Wild Mushroom and Black Garlic Soup – Seriously…this the best mushroom soup you’ll ever have. Even better – it’s simple to make!
This is Jack. I recently returned from a trip where I was given a recipe for THE BEST mushroom soup I have ever had! And today, I’m sharing it with all of you.
A few weekends ago, I attended a food video workshop in Madison, Wisconsin with some fellow food bloggers. (In case you are wondering, yes – that means more videos of our recipes will be coming!)
After the first day of class, we all met up for dinner at a local restaurant called Merchant. All of their food was excellent, but the shining star of the meal for me was the Wild Mushroom and Black Garlic Soup that was served alongside my entrée. Hands down – this soup ranked as one of the top five best soups I have ever had – and definitely the number one best mushroom soup ever. Others at the table agreed.
This soup was so good – I asked our waitress if it would be possible to get the recipe. Surprisingly, the chef obliged, and our waitress came back with a hand-written recipe from the kitchen. (It was written for a four-gallon batch of Wild Mushroom and Black Garlic Soup – but the recipe we share below yields about one gallon or 8 to 10 servings.)
To make this Wild Mushroom and Black Garlic Soup – the ingredients are surprisingly simple and the method is quick and easy to prepare. This soup has such a wonderful depth of flavor, I expected to see that the mushrooms would be roasted or sautéed first, but a variety of uncooked, wild mushrooms were simply added toward the end of the recipe and simmered for about fifteen minutes before the soup was puréed. (This approach gives this soup an earthy flavor that I think would have been lost if the mushrooms were sautéed ahead of time.)
Black garlic – which is garlic that has been fermented – also gives this soup a very unique flavor. (You can find it online, at Asian specialty markets, and at some Trader Joe’s supermarkets.)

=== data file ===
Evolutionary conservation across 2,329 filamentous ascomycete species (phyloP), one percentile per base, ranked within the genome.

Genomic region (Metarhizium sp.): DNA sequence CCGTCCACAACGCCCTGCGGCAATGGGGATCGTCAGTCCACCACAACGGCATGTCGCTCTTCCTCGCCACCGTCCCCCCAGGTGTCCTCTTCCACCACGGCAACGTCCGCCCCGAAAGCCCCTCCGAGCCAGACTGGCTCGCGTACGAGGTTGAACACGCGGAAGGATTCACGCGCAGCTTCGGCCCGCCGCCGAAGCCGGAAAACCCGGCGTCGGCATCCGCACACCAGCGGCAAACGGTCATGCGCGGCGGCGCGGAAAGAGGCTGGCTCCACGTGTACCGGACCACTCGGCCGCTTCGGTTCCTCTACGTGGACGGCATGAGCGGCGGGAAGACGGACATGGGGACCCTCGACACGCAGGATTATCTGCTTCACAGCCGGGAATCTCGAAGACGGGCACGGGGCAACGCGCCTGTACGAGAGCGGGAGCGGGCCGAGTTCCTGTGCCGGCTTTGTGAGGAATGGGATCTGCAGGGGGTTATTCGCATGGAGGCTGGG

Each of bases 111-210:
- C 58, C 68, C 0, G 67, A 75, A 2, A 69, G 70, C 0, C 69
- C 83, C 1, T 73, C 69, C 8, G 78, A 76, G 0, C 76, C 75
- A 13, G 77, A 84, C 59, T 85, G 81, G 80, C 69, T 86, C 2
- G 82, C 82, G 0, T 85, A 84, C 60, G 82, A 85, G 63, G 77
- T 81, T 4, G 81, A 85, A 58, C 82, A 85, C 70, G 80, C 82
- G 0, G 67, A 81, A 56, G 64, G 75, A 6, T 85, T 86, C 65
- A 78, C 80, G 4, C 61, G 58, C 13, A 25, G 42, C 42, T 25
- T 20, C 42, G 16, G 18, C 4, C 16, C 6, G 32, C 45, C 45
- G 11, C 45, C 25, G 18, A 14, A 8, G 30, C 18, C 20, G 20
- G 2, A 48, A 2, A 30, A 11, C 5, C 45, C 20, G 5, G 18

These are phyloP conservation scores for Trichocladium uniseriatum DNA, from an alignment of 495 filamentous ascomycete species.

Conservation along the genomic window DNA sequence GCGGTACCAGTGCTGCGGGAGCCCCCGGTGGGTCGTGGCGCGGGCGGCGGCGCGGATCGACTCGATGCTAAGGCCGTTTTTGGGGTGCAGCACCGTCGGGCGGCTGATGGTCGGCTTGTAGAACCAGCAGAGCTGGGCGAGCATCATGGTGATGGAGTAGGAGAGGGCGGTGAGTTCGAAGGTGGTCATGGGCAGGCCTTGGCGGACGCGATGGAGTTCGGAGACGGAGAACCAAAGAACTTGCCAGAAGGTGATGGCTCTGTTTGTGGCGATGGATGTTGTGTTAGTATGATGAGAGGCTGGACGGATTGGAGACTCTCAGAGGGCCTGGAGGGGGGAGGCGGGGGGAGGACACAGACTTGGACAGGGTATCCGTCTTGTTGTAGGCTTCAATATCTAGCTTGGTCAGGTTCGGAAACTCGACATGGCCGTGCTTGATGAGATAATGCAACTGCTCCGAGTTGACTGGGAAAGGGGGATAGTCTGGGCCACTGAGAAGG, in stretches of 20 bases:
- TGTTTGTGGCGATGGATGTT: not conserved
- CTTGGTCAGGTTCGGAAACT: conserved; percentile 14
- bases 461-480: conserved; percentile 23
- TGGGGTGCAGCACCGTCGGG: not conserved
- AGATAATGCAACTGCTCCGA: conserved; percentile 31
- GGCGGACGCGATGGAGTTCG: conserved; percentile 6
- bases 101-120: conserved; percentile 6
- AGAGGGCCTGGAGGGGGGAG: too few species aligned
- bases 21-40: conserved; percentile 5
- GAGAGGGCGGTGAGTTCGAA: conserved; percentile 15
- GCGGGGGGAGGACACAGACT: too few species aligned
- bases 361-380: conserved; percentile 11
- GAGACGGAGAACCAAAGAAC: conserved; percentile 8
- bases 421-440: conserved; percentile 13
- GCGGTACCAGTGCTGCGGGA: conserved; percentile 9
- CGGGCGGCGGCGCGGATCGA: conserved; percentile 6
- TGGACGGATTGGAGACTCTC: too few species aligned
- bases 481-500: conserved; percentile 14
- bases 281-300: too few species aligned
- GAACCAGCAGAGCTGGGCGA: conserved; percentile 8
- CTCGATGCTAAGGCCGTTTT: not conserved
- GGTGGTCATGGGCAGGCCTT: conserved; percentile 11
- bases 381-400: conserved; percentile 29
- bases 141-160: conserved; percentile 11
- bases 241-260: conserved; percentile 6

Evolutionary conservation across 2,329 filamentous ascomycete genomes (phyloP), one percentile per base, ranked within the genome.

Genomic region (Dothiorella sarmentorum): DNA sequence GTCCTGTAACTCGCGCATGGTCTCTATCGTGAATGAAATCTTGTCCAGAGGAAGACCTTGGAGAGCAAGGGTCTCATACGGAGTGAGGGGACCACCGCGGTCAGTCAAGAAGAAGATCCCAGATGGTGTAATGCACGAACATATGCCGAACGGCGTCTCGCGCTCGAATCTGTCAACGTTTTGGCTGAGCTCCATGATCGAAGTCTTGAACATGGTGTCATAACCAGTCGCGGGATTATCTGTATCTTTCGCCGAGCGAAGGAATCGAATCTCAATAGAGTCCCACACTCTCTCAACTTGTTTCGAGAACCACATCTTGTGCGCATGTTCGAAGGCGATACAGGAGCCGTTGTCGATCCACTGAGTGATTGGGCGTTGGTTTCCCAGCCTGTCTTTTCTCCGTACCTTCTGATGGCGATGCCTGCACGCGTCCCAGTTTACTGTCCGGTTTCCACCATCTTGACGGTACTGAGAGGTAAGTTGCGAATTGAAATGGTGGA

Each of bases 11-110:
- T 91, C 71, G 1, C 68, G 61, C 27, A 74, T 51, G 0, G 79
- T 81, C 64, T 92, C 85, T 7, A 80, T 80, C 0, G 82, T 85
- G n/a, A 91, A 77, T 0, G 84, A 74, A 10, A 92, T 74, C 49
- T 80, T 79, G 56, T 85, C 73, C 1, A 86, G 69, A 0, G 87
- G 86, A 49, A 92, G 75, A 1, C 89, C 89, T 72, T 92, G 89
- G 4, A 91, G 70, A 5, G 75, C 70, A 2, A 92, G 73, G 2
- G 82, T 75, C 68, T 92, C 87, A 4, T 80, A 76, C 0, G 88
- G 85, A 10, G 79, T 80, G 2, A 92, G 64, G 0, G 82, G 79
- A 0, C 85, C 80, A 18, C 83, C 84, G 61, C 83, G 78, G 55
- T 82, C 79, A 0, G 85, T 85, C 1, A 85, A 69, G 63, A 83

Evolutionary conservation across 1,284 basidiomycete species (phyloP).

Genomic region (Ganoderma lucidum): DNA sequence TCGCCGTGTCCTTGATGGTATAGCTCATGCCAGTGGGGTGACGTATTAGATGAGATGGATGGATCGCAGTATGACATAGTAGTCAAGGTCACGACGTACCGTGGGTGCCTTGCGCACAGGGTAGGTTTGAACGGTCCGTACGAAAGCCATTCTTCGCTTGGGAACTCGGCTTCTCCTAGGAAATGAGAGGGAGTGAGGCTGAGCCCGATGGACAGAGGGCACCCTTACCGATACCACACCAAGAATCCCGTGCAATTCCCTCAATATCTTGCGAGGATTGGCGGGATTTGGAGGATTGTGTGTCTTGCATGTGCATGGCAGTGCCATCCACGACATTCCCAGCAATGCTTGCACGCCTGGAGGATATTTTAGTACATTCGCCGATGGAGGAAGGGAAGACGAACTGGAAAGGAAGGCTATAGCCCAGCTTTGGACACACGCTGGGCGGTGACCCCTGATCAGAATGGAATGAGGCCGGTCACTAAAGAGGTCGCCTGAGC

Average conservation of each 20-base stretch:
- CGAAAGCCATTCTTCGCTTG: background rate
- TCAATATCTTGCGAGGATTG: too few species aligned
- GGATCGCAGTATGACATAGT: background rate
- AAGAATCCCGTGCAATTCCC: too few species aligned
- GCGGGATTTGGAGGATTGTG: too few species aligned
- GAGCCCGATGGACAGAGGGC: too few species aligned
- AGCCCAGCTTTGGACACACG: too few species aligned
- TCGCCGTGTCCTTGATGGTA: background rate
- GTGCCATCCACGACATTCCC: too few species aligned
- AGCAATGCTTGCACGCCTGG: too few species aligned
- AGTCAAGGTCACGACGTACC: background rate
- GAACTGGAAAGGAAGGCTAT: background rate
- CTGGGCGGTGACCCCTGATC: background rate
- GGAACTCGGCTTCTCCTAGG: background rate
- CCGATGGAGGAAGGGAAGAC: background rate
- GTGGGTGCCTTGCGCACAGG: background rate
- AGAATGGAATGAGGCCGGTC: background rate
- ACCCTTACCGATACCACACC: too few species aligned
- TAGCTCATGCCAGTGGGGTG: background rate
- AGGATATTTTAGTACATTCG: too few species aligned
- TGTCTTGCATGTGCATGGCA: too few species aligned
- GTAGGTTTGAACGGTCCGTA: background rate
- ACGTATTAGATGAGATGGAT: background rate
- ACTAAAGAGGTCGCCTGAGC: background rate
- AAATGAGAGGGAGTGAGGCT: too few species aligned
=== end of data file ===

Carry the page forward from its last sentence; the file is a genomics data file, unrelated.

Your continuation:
The other surprise in this Wild Mushroom and Black Garlic Soup recipe was the addition of fresh basil – which was also puréed in at the end of the recipe. I have to say, I never would have thought to add basil to a mushroom soup recipe. It was a fantastic complement to the flavors of mushrooms, garlic, and the other herbs and seasonings in this wonderful soup.
P.S. Thank you again to Merchant Madison for sharing your awesome soup recipe with us.Print
A delicious mushroom soup recipe from Merchant restaurant in Madison, Wisconsin.
6 tablespoons butter
1 cup onion, diced
2 teaspoons kosher salt
1 teaspoon freshly ground black pepper
½ cup all-purpose flour
1 tablespoon fresh thyme leaves removed from stems
1 large bay leaf
2 quarts vegetable broth (homemade or store bought)
2 pounds mushrooms coarsely chopped or sliced, see note below*
2 tablespoons black garlic sliced, see note below**
1 cup heavy cream
¼ cup loosely packed fresh basil
¼ cup loosely packed fresh flat-leaf parsley
In a large Dutch oven or heavy bottomed pot, melt butter over medium heat and add onions.
Sauté onions for a full ten minutes, stirring often. They will begin to brown.
Keep heat at medium and add salt, pepper, flour, thyme and bay leaf and stir to create a roux.
Cook the roux for four minutes, stirring often.
Add the vegetable broth one third at a time, whisking as you add.
Once the mixture is creamy and all of the roux mixed into the broth, add the mushrooms and garlic.
Bring to a slight boil, reduce to a medium simmer and cook for 15 minutes, stirring often so it does not stick to the bottom.
Remove and discard the bay leaf.
Add cream and heat just to get the soup back to temperature and then add the fresh basil and parsley.
Using an immersion blender or a regular blender, purée completely until creamy.
Adjust salt and pepper to taste as needed and serve.
*Note: Mushrooms should be half Cremini (baby Bella) and half other edible mushrooms. I used a combination of Oyster, King Oyster, Shiitake and Hen of the Woods. Each should be cleaned as appropriate. For Shiitake, remove and discard stems. If the Oyster and Hen of the Woods have dirty root ends, cut off and discard. Once cleaned, you should have two pounds total. If you only have the Cremini available, then use all Cremini. I would not recommend regular white button mushrooms as they do not have a strong enough flavor for this soup.
If you only have dried mushrooms available to you, reconstitute and drain out any water.
**Note: Black garlic can be found online, at Asian specialty markets (in prepackaged bags), and at some Trader Joe’s supermarkets. Black garlic is strong and concentrated and is actually just regular garlic that has been put through an fermentation process. If you cannot find black garlic, feel free to roast your own. Then just squeeze the cloves to extract the now-soft garlic.
Disclosure: This post contains affiliate links.
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